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How To Be Efficient: Dan Ariely's 6 New Secrets To Managing Your Time

The biggest time wasters

  • Meetings: Schedule your work time on your calendar.
  • Email: Most people simply spend too much time in their inboxes to accomplish anything of substance.
  • Multitasking

    It lowers productivity.

  • “Structured Procrastination”: Doing little things that give us the feeling of progress instead of deep work that really makes progress.

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IDEA EXTRACTED FROM:

How To Be Efficient: Dan Ariely's 6 New Secrets To Managing Your Time

How To Be Efficient: Dan Ariely's 6 New Secrets To Managing Your Time

https://www.bakadesuyo.com/2014/10/how-to-be-efficient/

bakadesuyo.com

6

Key Ideas

Not having a plan

We are spending more of our time in environments that have their own agendas. Most of the entities in our lives really want us to make mistakes in their favor.

Not having a plan, goals or a system in today’s world is dangerous because the default isn’t neutral.

Control your environment

... or it will control you. We can’t control our environment everywhere we go, but we have more control than we usually choose to exercise.

If you banish distractions and control your calendar you can make sure your environment is ripe for productivity.

Write everything down

We all know how fallible our brains can be yet we routinely trust ourselves to remember and follow through on things.

If it’s important, write it down. Reminders, post-its, and calendars are all good tools.

Peak productivity

You have a window of 2-2.5 hours of peak productivity per day, usually starting a couple of hours after waking.

Those are the hours when you should be working on your most cognitively demanding tasks. The big projects. The stuff that really moves the needle.

The biggest time wasters

  • Meetings: Schedule your work time on your calendar.
  • Email: Most people simply spend too much time in their inboxes to accomplish anything of substance.
  • Multitasking

    It lowers productivity.

  • “Structured Procrastination”: Doing little things that give us the feeling of progress instead of deep work that really makes progress.

Email breaks

You don't need an email break. It won't refresh you.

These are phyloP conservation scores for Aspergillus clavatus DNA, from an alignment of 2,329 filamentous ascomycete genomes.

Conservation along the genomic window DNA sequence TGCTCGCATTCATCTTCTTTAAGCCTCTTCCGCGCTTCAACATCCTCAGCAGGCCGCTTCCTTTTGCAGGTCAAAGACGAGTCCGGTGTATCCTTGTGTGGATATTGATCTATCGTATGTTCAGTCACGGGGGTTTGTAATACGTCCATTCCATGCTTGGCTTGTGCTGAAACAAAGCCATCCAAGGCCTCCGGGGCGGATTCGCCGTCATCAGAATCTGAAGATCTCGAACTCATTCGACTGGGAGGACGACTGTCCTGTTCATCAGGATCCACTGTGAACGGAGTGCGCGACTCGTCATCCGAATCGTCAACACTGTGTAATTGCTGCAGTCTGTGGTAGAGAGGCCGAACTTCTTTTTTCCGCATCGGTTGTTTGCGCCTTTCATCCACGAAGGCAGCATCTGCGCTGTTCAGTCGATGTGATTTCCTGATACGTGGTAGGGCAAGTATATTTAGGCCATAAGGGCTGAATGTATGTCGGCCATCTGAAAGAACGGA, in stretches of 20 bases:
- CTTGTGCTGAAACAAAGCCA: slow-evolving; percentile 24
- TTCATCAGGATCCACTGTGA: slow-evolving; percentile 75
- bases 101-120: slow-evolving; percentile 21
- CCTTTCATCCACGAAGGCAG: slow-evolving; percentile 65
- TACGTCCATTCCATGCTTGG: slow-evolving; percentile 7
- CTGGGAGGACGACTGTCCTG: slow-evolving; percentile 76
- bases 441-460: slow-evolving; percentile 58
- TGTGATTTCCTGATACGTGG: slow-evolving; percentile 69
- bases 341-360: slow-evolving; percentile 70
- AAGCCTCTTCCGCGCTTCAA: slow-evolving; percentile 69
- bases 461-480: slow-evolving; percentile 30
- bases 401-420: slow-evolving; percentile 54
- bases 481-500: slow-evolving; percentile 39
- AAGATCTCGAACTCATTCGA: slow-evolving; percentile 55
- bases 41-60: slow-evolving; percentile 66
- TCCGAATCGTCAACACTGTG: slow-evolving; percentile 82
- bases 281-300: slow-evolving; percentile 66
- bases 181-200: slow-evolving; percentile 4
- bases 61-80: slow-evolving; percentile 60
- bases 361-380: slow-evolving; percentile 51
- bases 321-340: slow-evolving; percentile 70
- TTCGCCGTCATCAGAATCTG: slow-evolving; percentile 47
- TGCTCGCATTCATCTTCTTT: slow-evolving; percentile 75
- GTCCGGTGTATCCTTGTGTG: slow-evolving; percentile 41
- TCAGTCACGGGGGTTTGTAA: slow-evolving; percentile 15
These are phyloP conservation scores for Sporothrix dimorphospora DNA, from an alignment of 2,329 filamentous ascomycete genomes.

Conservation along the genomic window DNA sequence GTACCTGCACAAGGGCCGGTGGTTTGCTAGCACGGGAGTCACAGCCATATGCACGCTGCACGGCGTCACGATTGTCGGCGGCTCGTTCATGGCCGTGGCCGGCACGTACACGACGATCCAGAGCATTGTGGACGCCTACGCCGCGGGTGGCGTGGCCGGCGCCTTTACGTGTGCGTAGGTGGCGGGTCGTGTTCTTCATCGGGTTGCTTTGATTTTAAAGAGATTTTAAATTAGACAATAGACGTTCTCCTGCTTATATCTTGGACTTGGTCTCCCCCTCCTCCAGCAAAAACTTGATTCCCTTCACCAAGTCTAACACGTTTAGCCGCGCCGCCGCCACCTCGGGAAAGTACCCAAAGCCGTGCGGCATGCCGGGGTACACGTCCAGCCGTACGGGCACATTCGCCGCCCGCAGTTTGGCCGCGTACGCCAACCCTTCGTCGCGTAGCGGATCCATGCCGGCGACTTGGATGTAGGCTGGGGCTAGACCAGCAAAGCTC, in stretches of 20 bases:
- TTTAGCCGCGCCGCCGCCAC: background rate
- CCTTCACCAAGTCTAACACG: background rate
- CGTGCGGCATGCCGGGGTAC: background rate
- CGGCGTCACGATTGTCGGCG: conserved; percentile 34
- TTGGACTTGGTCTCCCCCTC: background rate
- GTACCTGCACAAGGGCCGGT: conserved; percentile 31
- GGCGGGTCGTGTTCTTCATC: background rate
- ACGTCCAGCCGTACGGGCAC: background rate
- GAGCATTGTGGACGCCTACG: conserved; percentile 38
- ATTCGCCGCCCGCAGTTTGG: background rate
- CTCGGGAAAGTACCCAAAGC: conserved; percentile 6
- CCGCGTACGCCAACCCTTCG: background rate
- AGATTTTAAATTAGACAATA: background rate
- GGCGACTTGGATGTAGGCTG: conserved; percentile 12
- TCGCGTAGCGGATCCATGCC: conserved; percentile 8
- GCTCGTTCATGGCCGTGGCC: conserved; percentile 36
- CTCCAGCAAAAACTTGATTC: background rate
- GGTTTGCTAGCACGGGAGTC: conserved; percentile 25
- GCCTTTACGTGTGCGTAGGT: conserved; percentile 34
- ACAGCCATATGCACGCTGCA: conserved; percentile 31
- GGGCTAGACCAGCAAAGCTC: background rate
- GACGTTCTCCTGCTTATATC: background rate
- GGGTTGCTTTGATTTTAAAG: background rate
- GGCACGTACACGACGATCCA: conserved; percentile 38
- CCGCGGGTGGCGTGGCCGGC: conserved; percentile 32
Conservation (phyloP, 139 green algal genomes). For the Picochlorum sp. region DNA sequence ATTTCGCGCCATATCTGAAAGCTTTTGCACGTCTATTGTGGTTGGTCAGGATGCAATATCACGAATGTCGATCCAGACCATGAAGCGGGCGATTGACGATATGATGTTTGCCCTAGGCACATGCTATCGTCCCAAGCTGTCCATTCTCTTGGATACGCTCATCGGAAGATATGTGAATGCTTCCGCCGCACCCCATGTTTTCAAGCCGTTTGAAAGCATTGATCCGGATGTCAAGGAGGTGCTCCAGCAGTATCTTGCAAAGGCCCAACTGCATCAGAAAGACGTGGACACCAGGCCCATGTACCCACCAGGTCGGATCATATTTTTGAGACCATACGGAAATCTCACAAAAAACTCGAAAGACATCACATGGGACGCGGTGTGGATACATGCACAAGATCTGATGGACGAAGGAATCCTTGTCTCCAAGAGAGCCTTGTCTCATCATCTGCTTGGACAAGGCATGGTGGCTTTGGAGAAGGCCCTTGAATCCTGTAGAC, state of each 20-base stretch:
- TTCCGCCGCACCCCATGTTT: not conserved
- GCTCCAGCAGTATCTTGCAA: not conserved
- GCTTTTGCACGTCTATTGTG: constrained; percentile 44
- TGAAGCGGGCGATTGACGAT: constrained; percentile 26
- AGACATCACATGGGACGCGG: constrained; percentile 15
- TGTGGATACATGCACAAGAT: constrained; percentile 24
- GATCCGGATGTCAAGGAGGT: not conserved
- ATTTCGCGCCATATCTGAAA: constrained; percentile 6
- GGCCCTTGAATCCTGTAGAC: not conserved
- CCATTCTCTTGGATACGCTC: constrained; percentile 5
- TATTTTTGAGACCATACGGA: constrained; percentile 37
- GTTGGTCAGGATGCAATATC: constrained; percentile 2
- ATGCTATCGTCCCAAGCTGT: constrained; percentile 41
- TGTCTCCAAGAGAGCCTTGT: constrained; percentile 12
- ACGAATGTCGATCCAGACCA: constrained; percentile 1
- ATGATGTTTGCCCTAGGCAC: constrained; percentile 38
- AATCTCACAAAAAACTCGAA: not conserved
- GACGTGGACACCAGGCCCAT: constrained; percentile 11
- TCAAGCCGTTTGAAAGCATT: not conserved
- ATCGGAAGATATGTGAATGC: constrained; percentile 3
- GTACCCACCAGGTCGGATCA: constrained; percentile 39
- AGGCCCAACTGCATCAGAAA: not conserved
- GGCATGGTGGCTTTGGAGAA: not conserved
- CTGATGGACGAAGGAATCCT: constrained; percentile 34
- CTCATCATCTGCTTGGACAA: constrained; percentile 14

Getting your head into and out of your work takes time. Switching tasks has cognitive costs that reduce efficiency.

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Time blocking

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Go from Dreamer to Do-er

Use the WOOP strategy for achieving goals:

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  • Outcome: What form will that result take?
Wish (But Don’t Stop There)

Everything starts with a wish. But don't transform that into fantasy.

When you fantasize, your brain thinks you’ve actually achieved your goal. So rather than ramping up, motivation dials back.

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Surprise The Reader

To do it, you must know what your audience expects from the type of writing you’re doing and then defy it.

Without the surprise, without the twist, if you don’t pull the wool over the audience’s eyes, then it’s unlikely you’re going to be memorable. It’s precisely the fact that things are not what they seem that makes a story interesting.

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Use “Minimum Viable Effort”

Focus on baby steps. The key to new good habits is to do the minimum and be consistent.

Do not be ambitious at the beginning. That leads to failure. Consistency is what you’re shooting for, so make the hurdle as low as possible.

Make A Plan

Thinking about the details makes you more likely to follow through. 

Just writing down your plan also makes a big difference in effectively committing to your goals.

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